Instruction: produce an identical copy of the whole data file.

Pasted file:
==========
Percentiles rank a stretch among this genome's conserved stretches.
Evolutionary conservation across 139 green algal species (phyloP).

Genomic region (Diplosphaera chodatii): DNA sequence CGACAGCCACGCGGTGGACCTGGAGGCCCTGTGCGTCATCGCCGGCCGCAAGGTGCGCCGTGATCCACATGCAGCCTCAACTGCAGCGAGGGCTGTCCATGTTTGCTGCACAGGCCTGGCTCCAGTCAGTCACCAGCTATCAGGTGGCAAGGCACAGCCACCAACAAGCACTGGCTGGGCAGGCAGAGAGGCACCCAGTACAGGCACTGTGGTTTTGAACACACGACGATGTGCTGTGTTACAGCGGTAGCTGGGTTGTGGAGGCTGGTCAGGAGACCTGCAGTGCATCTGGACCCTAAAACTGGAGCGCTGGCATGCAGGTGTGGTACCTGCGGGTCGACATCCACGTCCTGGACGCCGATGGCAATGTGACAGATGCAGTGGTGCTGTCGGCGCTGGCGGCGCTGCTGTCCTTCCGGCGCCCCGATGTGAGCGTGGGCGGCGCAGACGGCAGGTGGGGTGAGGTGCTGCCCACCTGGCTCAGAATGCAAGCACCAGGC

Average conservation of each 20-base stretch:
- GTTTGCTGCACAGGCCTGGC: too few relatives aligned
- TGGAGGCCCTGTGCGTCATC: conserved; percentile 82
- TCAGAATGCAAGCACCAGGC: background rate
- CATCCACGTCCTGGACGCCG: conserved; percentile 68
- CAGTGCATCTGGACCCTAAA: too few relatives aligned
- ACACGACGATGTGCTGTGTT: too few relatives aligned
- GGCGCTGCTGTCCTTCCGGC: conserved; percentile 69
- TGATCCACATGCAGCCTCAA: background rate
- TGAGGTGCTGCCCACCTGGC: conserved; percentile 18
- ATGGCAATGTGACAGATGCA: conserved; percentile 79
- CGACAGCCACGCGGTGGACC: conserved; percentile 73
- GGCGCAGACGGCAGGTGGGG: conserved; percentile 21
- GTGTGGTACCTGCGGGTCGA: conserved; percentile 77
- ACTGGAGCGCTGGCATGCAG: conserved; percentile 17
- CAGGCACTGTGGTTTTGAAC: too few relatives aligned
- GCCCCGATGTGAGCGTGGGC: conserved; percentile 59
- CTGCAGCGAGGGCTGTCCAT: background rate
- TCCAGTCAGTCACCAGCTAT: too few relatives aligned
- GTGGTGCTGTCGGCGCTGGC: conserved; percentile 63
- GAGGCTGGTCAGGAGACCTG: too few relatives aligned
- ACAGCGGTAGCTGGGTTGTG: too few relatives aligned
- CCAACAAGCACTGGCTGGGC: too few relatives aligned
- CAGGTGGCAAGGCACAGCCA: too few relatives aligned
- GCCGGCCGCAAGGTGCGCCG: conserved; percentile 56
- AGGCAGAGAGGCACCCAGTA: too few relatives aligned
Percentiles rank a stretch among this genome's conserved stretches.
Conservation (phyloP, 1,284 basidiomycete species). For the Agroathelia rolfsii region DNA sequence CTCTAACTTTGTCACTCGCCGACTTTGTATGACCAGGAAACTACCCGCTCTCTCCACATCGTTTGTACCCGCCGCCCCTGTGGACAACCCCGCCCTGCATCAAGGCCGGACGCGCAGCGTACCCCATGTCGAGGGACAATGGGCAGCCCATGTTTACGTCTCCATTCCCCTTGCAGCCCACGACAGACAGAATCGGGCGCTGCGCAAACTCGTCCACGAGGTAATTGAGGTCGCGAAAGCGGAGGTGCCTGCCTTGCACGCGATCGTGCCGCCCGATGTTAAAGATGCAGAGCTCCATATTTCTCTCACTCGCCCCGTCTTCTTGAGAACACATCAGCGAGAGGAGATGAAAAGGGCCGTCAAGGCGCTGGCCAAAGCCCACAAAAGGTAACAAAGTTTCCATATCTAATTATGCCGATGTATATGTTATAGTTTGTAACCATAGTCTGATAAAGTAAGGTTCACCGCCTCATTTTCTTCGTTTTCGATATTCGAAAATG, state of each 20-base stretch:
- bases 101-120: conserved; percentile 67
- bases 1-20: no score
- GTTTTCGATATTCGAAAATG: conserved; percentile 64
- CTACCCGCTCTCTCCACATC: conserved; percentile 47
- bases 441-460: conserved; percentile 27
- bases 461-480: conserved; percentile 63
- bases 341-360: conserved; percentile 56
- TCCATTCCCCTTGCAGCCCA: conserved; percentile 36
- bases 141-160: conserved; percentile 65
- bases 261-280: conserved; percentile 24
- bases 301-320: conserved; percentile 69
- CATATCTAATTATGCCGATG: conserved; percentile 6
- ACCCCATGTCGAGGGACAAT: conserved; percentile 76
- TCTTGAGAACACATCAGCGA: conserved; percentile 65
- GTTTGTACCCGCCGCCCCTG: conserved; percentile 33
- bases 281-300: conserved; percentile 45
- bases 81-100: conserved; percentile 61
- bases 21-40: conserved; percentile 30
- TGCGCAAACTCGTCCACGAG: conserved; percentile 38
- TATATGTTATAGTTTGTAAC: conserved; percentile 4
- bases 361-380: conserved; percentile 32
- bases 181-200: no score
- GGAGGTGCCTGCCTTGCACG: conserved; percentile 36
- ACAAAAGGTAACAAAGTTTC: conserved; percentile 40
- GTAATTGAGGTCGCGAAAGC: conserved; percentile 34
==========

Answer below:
Percentiles rank a stretch among this genome's conserved stretches.
Evolutionary conservation across 139 green algal species (phyloP).

Genomic region (Diplosphaera chodatii): DNA sequence CGACAGCCACGCGGTGGACCTGGAGGCCCTGTGCGTCATCGCCGGCCGCAAGGTGCGCCGTGATCCACATGCAGCCTCAACTGCAGCGAGGGCTGTCCATGTTTGCTGCACAGGCCTGGCTCCAGTCAGTCACCAGCTATCAGGTGGCAAGGCACAGCCACCAACAAGCACTGGCTGGGCAGGCAGAGAGGCACCCAGTACAGGCACTGTGGTTTTGAACACACGACGATGTGCTGTGTTACAGCGGTAGCTGGGTTGTGGAGGCTGGTCAGGAGACCTGCAGTGCATCTGGACCCTAAAACTGGAGCGCTGGCATGCAGGTGTGGTACCTGCGGGTCGACATCCACGTCCTGGACGCCGATGGCAATGTGACAGATGCAGTGGTGCTGTCGGCGCTGGCGGCGCTGCTGTCCTTCCGGCGCCCCGATGTGAGCGTGGGCGGCGCAGACGGCAGGTGGGGTGAGGTGCTGCCCACCTGGCTCAGAATGCAAGCACCAGGC

Average conservation of each 20-base stretch:
- GTTTGCTGCACAGGCCTGGC: too few relatives aligned
- TGGAGGCCCTGTGCGTCATC: conserved; percentile 82
- TCAGAATGCAAGCACCAGGC: background rate
- CATCCACGTCCTGGACGCCG: conserved; percentile 68
- CAGTGCATCTGGACCCTAAA: too few relatives aligned
- ACACGACGATGTGCTGTGTT: too few relatives aligned
- GGCGCTGCTGTCCTTCCGGC: conserved; percentile 69
- TGATCCACATGCAGCCTCAA: background rate
- TGAGGTGCTGCCCACCTGGC: conserved; percentile 18
- ATGGCAATGTGACAGATGCA: conserved; percentile 79
- CGACAGCCACGCGGTGGACC: conserved; percentile 73
- GGCGCAGACGGCAGGTGGGG: conserved; percentile 21
- GTGTGGTACCTGCGGGTCGA: conserved; percentile 77
- ACTGGAGCGCTGGCATGCAG: conserved; percentile 17
- CAGGCACTGTGGTTTTGAAC: too few relatives aligned
- GCCCCGATGTGAGCGTGGGC: conserved; percentile 59
- CTGCAGCGAGGGCTGTCCAT: background rate
- TCCAGTCAGTCACCAGCTAT: too few relatives aligned
- GTGGTGCTGTCGGCGCTGGC: conserved; percentile 63
- GAGGCTGGTCAGGAGACCTG: too few relatives aligned
- ACAGCGGTAGCTGGGTTGTG: too few relatives aligned
- CCAACAAGCACTGGCTGGGC: too few relatives aligned
- CAGGTGGCAAGGCACAGCCA: too few relatives aligned
- GCCGGCCGCAAGGTGCGCCG: conserved; percentile 56
- AGGCAGAGAGGCACCCAGTA: too few relatives aligned
Percentiles rank a stretch among this genome's conserved stretches.
Conservation (phyloP, 1,284 basidiomycete species). For the Agroathelia rolfsii region DNA sequence CTCTAACTTTGTCACTCGCCGACTTTGTATGACCAGGAAACTACCCGCTCTCTCCACATCGTTTGTACCCGCCGCCCCTGTGGACAACCCCGCCCTGCATCAAGGCCGGACGCGCAGCGTACCCCATGTCGAGGGACAATGGGCAGCCCATGTTTACGTCTCCATTCCCCTTGCAGCCCACGACAGACAGAATCGGGCGCTGCGCAAACTCGTCCACGAGGTAATTGAGGTCGCGAAAGCGGAGGTGCCTGCCTTGCACGCGATCGTGCCGCCCGATGTTAAAGATGCAGAGCTCCATATTTCTCTCACTCGCCCCGTCTTCTTGAGAACACATCAGCGAGAGGAGATGAAAAGGGCCGTCAAGGCGCTGGCCAAAGCCCACAAAAGGTAACAAAGTTTCCATATCTAATTATGCCGATGTATATGTTATAGTTTGTAACCATAGTCTGATAAAGTAAGGTTCACCGCCTCATTTTCTTCGTTTTCGATATTCGAAAATG, state of each 20-base stretch:
- bases 101-120: conserved; percentile 67
- bases 1-20: no score
- GTTTTCGATATTCGAAAATG: conserved; percentile 64
- CTACCCGCTCTCTCCACATC: conserved; percentile 47
- bases 441-460: conserved; percentile 27
- bases 461-480: conserved; percentile 63
- bases 341-360: conserved; percentile 56
- TCCATTCCCCTTGCAGCCCA: conserved; percentile 36
- bases 141-160: conserved; percentile 65
- bases 261-280: conserved; percentile 24
- bases 301-320: conserved; percentile 69
- CATATCTAATTATGCCGATG: conserved; percentile 6
- ACCCCATGTCGAGGGACAAT: conserved; percentile 76
- TCTTGAGAACACATCAGCGA: conserved; percentile 65
- GTTTGTACCCGCCGCCCCTG: conserved; percentile 33
- bases 281-300: conserved; percentile 45
- bases 81-100: conserved; percentile 61
- bases 21-40: conserved; percentile 30
- TGCGCAAACTCGTCCACGAG: conserved; percentile 38
- TATATGTTATAGTTTGTAAC: conserved; percentile 4
- bases 361-380: conserved; percentile 32
- bases 181-200: no score
- GGAGGTGCCTGCCTTGCACG: conserved; percentile 36
- ACAAAAGGTAACAAAGTTTC: conserved; percentile 40
- GTAATTGAGGTCGCGAAAGC: conserved; percentile 34